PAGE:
Thursday, January 1, 2009

In Orlando New Is Old

When I visited Orlando, Florida last spring, I noticed that in the older neighborhoods, such as College Park, some of the “cutting edge” ideas for sustainable landscaping and stormwater management had already being practiced there in the 1920s. In these neighborhoods, small bungalows were built in clusters, preserving large yards with trees near the homes to keep them cool in the hot summers. Parks were created in low-lying areas with small lakes excavated to receive an overabundance of stormwater. Old fashioned pavers used in the streets allow for permeability, and sidewalks were included in all developments to encourage walking to local errands and activities. And the trees in these neighborhoods are still thriving. It is not just bed space and year round sunshine that helps them flourish, old fashioned pavers allow stormwater to be absorbed into the ground and provide enough moisture to support a healthy canopy in between storms.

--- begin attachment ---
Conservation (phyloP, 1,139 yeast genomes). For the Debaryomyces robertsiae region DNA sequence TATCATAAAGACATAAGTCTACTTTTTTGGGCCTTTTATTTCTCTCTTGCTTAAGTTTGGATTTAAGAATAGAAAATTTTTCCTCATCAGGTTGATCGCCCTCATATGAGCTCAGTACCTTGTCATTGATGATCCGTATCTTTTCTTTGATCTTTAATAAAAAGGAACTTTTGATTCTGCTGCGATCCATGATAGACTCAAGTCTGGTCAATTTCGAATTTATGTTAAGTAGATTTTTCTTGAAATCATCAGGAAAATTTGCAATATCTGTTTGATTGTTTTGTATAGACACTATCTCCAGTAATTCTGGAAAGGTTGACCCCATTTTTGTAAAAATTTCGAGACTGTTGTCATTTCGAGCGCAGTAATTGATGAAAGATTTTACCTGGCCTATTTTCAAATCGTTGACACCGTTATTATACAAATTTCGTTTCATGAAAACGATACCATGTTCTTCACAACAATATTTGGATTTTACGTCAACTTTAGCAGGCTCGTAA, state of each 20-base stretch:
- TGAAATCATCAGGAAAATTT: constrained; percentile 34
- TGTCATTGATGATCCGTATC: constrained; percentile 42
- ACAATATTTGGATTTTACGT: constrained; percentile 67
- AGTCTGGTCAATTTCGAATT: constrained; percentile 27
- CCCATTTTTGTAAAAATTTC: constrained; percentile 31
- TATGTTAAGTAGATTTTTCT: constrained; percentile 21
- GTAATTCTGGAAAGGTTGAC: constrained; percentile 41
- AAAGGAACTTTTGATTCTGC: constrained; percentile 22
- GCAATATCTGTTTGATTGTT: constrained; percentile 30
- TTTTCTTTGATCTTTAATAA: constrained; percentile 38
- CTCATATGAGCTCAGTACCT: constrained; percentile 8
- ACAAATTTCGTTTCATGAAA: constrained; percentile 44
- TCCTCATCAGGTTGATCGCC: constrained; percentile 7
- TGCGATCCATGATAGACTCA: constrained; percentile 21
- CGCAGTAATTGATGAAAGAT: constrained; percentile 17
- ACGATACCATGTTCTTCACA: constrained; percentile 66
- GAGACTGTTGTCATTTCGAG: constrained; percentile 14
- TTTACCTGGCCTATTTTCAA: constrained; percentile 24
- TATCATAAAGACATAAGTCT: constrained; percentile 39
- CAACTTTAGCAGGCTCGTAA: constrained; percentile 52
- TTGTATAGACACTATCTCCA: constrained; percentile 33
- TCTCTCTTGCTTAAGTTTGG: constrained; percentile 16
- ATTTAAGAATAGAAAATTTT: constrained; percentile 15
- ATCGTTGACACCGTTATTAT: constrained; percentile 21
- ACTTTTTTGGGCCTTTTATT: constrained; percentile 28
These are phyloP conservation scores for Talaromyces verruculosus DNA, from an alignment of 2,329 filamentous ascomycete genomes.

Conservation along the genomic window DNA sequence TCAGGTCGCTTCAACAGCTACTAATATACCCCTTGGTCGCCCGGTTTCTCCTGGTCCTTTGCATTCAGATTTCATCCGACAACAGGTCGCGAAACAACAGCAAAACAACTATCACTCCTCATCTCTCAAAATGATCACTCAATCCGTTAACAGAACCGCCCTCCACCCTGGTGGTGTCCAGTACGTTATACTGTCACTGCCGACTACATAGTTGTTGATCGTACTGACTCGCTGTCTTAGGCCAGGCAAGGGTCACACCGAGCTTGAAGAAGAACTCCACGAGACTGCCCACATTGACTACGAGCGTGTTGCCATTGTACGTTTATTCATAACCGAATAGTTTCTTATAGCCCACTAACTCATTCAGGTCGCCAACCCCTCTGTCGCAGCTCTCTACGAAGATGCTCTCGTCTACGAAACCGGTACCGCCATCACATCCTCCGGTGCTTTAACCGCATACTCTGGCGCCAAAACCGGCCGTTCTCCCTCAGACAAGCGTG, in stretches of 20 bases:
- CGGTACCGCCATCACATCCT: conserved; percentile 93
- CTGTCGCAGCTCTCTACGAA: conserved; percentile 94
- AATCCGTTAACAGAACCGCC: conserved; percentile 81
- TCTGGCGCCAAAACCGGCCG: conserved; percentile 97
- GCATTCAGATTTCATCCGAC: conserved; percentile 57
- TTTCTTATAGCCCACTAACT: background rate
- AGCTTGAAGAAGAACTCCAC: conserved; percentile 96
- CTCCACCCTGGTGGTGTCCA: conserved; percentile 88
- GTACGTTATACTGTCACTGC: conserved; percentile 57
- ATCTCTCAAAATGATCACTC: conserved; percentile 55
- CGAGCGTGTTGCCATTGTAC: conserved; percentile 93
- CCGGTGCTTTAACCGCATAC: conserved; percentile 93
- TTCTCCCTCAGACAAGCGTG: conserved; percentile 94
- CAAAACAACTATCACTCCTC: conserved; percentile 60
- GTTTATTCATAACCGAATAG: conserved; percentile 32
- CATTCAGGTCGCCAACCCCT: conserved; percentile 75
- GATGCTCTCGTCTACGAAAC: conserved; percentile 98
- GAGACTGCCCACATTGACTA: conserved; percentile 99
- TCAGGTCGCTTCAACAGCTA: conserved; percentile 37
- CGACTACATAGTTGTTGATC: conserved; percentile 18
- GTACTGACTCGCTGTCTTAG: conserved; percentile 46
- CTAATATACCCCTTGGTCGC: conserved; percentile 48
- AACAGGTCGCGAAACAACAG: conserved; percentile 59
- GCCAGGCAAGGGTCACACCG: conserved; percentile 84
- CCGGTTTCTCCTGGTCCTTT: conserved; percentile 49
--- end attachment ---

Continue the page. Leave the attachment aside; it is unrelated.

Camphor trees create a great perfume as in the air, as well as shade for sitting on porches and a great structure for children to climb.

Live Oak trees covered in Spanish moss give the streets a very distinctive southern character. The azaleas were in bloom when I was there, and seemed almost magical under the branches covered in Spanish moss.

However, even in the sunshine state there are conflicts between trees and overhead wires, as well as other curbside uses, such as garbage collection.